The Online Assault Against Taiwan

January 03, 2024
China has waged information warfare against the island ahead of its presidential elections.

2024 is a “super-election” year. From Indonesia to the United States, and from India to South Africa, many of the world’s major democracies are holding votes. Arguably one of the most consequential will be Taiwan’s on January 13, the importance of which is reflected in the ferocity of China’s disinformation campaign. At the core of Beijing’s strategy is installing fear in the Taiwanese that they face a critical choice.

The Taiwanese are politically engaged, with nearly 75% participating in the last presidential election in 2020. They are also a dynamic electorate. In this election, the ruling Democratic Progressive Party (DPP) led the polls for months, sometimes by as much as 20 percentage points. Yet the Beijing-friendly Kuomintang (KMT) has seen a sudden surge in the final leg of the race, which has left Taiwan-watchers scratching their heads. Could Chinese information warfare be behind the move?

In November 2023, Beijing’s Taiwan Affairs Office, which oversees cross-strait ties, made known its dissatisfaction with the island’s fractured opposition. Unhappy with the DPP, it released a statement noting that “Taiwan faces a choice between peace and war, between prosperity and decline.” The statement also warned against keeping the DPP in power. The opposition KMT has a similar view: It sees a DPP vote as one that could lead to conflict. 

China has used disinformation to interfere in previous Taiwanese elections, but two major features of the current campaign were much less present in the 2020 election. One is the narrative that the 2024 vote is a choice between peace and war. The other seeks to cement the impression that Taiwan is isolated and that the United States will not come to its aid in a crisis.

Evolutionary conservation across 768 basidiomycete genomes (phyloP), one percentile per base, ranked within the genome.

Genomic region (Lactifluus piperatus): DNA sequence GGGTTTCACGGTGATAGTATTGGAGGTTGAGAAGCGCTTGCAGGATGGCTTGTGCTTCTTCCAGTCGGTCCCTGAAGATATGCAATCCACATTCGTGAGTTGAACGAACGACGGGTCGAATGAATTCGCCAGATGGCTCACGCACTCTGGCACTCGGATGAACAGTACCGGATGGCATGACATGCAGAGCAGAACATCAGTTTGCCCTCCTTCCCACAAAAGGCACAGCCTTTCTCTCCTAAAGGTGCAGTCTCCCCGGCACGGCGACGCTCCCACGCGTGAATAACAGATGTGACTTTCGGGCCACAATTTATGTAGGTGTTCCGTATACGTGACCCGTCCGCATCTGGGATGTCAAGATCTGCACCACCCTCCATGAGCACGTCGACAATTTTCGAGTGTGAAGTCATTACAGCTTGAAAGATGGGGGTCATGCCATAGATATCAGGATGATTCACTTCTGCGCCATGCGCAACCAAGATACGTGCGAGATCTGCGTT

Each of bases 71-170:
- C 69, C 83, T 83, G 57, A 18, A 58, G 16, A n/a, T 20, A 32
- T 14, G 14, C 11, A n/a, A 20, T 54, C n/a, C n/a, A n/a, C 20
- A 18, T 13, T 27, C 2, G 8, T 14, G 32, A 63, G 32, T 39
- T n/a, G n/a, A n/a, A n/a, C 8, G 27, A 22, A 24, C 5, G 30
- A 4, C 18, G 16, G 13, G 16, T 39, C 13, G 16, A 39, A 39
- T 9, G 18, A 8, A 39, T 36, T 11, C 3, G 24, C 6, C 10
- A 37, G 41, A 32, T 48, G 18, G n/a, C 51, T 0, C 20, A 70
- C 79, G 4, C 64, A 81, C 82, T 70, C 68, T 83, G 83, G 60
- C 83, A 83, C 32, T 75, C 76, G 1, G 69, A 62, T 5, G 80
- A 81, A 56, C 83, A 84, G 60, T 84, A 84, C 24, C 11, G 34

A recent report from the nonprofit Taiwan FactCheck Center highlights the differences between the two campaigns. It notes that, in 2020, the focus was on disinformation related to vote-rigging and attacks on candidates. But in the current campaign, stirring up security fears and fostering distrust of the United States have been priorities. Multiple Chinese military exercises near Taiwan have attempted to hammer these points home. That is also new.

A similarly coordinated campaign was seen in August 2022 when former US Speaker of the House Nancy Pelosi visited Taiwan and met with President Tsai Ing-wen. An online disinformation campaign claiming that Beijing had decided to evacuate Chinese citizens from Taiwan coincided with a large-scale People’s Liberation Army (PLA) drill that encircled the island.